The disciples often are pretty thickheaded.  They just saw Jesus do all these incredible miracles, but they think they need to intervene on behalf of the hungry people.  These 12, thickheaded, empty-handed disciples now scramble around trying to find some kind of food for all these people but all they can come up with is five loaves of bread and two fish.  This is not even enough to feed the 12 disciples.  This is ridiculous.  How can the disciples possibly feed all these thousands of people?  But Jesus says, “Bring them here to me.”

Jesus tells the people to sit down on the grass.  Amazingly, in this desolate place; this wilderness place, the people now can lie down in green pastures beside the still waters.  Jesus takes the five loaves and two fish and looks up into heaven, says a blessing and breaks the loaves.  And then Jesus gives the loaves and fish to the disciples and the previously empty-handed disciples now distribute the food to the thousands of people and they all eat and are satisfied and the twelve disciples return with their hands full of the overflow from the feast.  What an incredible happening; how miraculous.  Jesus multiplied the food until there was more than enough for five thousand men, plus women and children.  Jesus is astonishing.  Jesus is beyond belief.  Jesus has the power of God.  And yet a cloud still hangs over this wonderful, miracle-filled day.

You can’t always get what you want, but if you try sometime you just might find you get what you need.

Jesus has great power; divine power.  Jesus is almighty.  Jesus is God in flesh.  Jesus can heal thousands of sick.  Jesus can feed thousands with food only enough for a few.  And yet this ugly cloud is hanging over everything; dark and gray.  Jesus and the disciples just received word that John the Baptist was killed by Herod Antipas’ henchmen.  They woke John up in the dungeon in the middle of the night and they cut off his head.  And why?  Because Herod got drunk and when his step-daughter danced a likely very provocative dance He promised to give her whatever she wanted.  She asked her mother, Herodias, who is Herod’s sister-in-law, but sleeping with Herod what she should ask for.  Herodias hated John the Baptist because John said that Herod Antipas should not be sleeping with His brother Phillip’s wife.  Herodias did not want anyone telling her what to do; let alone some wacky desert prophet.  And so she told her daughter to ask for John the Baptist’s head on a platter.  John tried to tell Herodias what was the right thing to do and so John had to be killed to silence him.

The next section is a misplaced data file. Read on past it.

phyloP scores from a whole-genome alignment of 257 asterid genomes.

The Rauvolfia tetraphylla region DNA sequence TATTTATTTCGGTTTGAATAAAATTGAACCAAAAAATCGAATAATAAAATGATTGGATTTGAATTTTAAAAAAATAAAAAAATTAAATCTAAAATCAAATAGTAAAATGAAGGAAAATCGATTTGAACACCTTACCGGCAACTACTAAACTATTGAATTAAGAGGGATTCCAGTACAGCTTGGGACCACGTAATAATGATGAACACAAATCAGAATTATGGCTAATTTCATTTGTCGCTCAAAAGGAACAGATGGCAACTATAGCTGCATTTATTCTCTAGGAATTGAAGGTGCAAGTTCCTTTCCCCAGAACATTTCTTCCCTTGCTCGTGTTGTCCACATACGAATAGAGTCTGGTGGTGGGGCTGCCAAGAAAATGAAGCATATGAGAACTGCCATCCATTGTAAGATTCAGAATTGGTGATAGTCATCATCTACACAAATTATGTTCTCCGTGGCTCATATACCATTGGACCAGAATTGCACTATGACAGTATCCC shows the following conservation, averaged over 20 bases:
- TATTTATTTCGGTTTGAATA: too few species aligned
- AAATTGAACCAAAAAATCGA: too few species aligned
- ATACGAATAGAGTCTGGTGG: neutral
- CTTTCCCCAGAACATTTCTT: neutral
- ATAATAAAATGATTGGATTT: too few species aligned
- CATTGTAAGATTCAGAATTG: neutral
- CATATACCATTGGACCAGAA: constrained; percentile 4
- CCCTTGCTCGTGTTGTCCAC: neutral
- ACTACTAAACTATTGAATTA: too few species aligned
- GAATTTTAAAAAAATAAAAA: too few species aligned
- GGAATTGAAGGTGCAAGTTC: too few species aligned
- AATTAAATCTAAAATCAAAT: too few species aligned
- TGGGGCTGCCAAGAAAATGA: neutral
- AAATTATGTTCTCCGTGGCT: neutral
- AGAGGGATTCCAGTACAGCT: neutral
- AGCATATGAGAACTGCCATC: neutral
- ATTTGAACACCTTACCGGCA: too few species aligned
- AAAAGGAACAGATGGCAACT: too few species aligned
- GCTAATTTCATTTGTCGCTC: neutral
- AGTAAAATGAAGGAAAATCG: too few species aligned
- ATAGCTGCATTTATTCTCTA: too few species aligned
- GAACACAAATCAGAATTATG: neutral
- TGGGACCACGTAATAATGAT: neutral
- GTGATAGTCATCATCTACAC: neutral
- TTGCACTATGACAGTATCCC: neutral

How horrifying!  How repulsive!  How evil!  This is the prophet of God who announced Jesus’ arrival.  This is the one who prepared the way for Jesus.  This is the one who leapt in the womb at Jesus’ presence in Mary’s womb.  This new Elijah is killed in an awful, brutal, ugly, stupid, evil way.  Why didn’t Jesus stop it?  Why didn’t Jesus rescue John from Herod’s dungeon?  Why didn’t Jesus save John?  He could have done it, but He didn’t do it.

You have had loved ones who have gotten sick.  You have had loved ones die.  You prayed for them to be healed.  Why didn’t Jesus do it?  Why didn’t Jesus save your loved one?  It is so hard.